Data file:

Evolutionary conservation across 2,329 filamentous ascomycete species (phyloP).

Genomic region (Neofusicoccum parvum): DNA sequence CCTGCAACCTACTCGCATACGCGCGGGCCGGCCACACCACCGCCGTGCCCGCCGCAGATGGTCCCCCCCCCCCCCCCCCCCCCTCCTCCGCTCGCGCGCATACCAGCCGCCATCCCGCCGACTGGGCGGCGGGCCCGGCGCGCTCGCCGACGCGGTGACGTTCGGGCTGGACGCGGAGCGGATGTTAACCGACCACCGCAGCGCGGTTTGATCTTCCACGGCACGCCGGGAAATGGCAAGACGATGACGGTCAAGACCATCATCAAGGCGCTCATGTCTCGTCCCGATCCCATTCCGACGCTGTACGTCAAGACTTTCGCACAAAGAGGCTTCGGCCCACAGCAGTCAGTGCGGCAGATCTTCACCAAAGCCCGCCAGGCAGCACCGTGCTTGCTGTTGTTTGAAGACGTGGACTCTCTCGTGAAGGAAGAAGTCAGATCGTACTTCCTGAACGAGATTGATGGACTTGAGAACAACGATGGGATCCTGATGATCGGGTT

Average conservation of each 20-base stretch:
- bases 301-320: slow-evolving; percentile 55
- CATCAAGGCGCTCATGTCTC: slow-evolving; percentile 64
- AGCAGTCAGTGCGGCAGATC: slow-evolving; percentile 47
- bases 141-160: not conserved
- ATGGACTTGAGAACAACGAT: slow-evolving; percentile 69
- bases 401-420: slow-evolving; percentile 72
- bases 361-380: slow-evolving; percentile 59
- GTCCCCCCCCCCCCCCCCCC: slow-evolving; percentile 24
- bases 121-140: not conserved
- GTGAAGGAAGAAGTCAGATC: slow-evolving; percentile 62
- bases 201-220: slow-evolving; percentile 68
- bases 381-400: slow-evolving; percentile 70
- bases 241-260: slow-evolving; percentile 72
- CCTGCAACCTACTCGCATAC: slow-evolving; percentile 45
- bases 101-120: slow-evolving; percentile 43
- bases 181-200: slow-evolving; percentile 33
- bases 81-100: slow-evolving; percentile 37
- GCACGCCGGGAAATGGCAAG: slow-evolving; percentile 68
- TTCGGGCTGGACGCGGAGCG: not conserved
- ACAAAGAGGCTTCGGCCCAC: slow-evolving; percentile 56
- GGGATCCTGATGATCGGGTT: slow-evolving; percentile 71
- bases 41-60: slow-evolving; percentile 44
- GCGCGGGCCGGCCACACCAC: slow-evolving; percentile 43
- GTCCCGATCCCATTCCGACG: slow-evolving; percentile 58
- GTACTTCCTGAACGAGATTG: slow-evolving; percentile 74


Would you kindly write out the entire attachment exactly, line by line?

Evolutionary conservation across 2,329 filamentous ascomycete species (phyloP).

Genomic region (Neofusicoccum parvum): DNA sequence CCTGCAACCTACTCGCATACGCGCGGGCCGGCCACACCACCGCCGTGCCCGCCGCAGATGGTCCCCCCCCCCCCCCCCCCCCCTCCTCCGCTCGCGCGCATACCAGCCGCCATCCCGCCGACTGGGCGGCGGGCCCGGCGCGCTCGCCGACGCGGTGACGTTCGGGCTGGACGCGGAGCGGATGTTAACCGACCACCGCAGCGCGGTTTGATCTTCCACGGCACGCCGGGAAATGGCAAGACGATGACGGTCAAGACCATCATCAAGGCGCTCATGTCTCGTCCCGATCCCATTCCGACGCTGTACGTCAAGACTTTCGCACAAAGAGGCTTCGGCCCACAGCAGTCAGTGCGGCAGATCTTCACCAAAGCCCGCCAGGCAGCACCGTGCTTGCTGTTGTTTGAAGACGTGGACTCTCTCGTGAAGGAAGAAGTCAGATCGTACTTCCTGAACGAGATTGATGGACTTGAGAACAACGATGGGATCCTGATGATCGGGTT

Average conservation of each 20-base stretch:
- bases 301-320: slow-evolving; percentile 55
- CATCAAGGCGCTCATGTCTC: slow-evolving; percentile 64
- AGCAGTCAGTGCGGCAGATC: slow-evolving; percentile 47
- bases 141-160: not conserved
- ATGGACTTGAGAACAACGAT: slow-evolving; percentile 69
- bases 401-420: slow-evolving; percentile 72
- bases 361-380: slow-evolving; percentile 59
- GTCCCCCCCCCCCCCCCCCC: slow-evolving; percentile 24
- bases 121-140: not conserved
- GTGAAGGAAGAAGTCAGATC: slow-evolving; percentile 62
- bases 201-220: slow-evolving; percentile 68
- bases 381-400: slow-evolving; percentile 70
- bases 241-260: slow-evolving; percentile 72
- CCTGCAACCTACTCGCATAC: slow-evolving; percentile 45
- bases 101-120: slow-evolving; percentile 43
- bases 181-200: slow-evolving; percentile 33
- bases 81-100: slow-evolving; percentile 37
- GCACGCCGGGAAATGGCAAG: slow-evolving; percentile 68
- TTCGGGCTGGACGCGGAGCG: not conserved
- ACAAAGAGGCTTCGGCCCAC: slow-evolving; percentile 56
- GGGATCCTGATGATCGGGTT: slow-evolving; percentile 71
- bases 41-60: slow-evolving; percentile 44
- GCGCGGGCCGGCCACACCAC: slow-evolving; percentile 43
- GTCCCGATCCCATTCCGACG: slow-evolving; percentile 58
- GTACTTCCTGAACGAGATTG: slow-evolving; percentile 74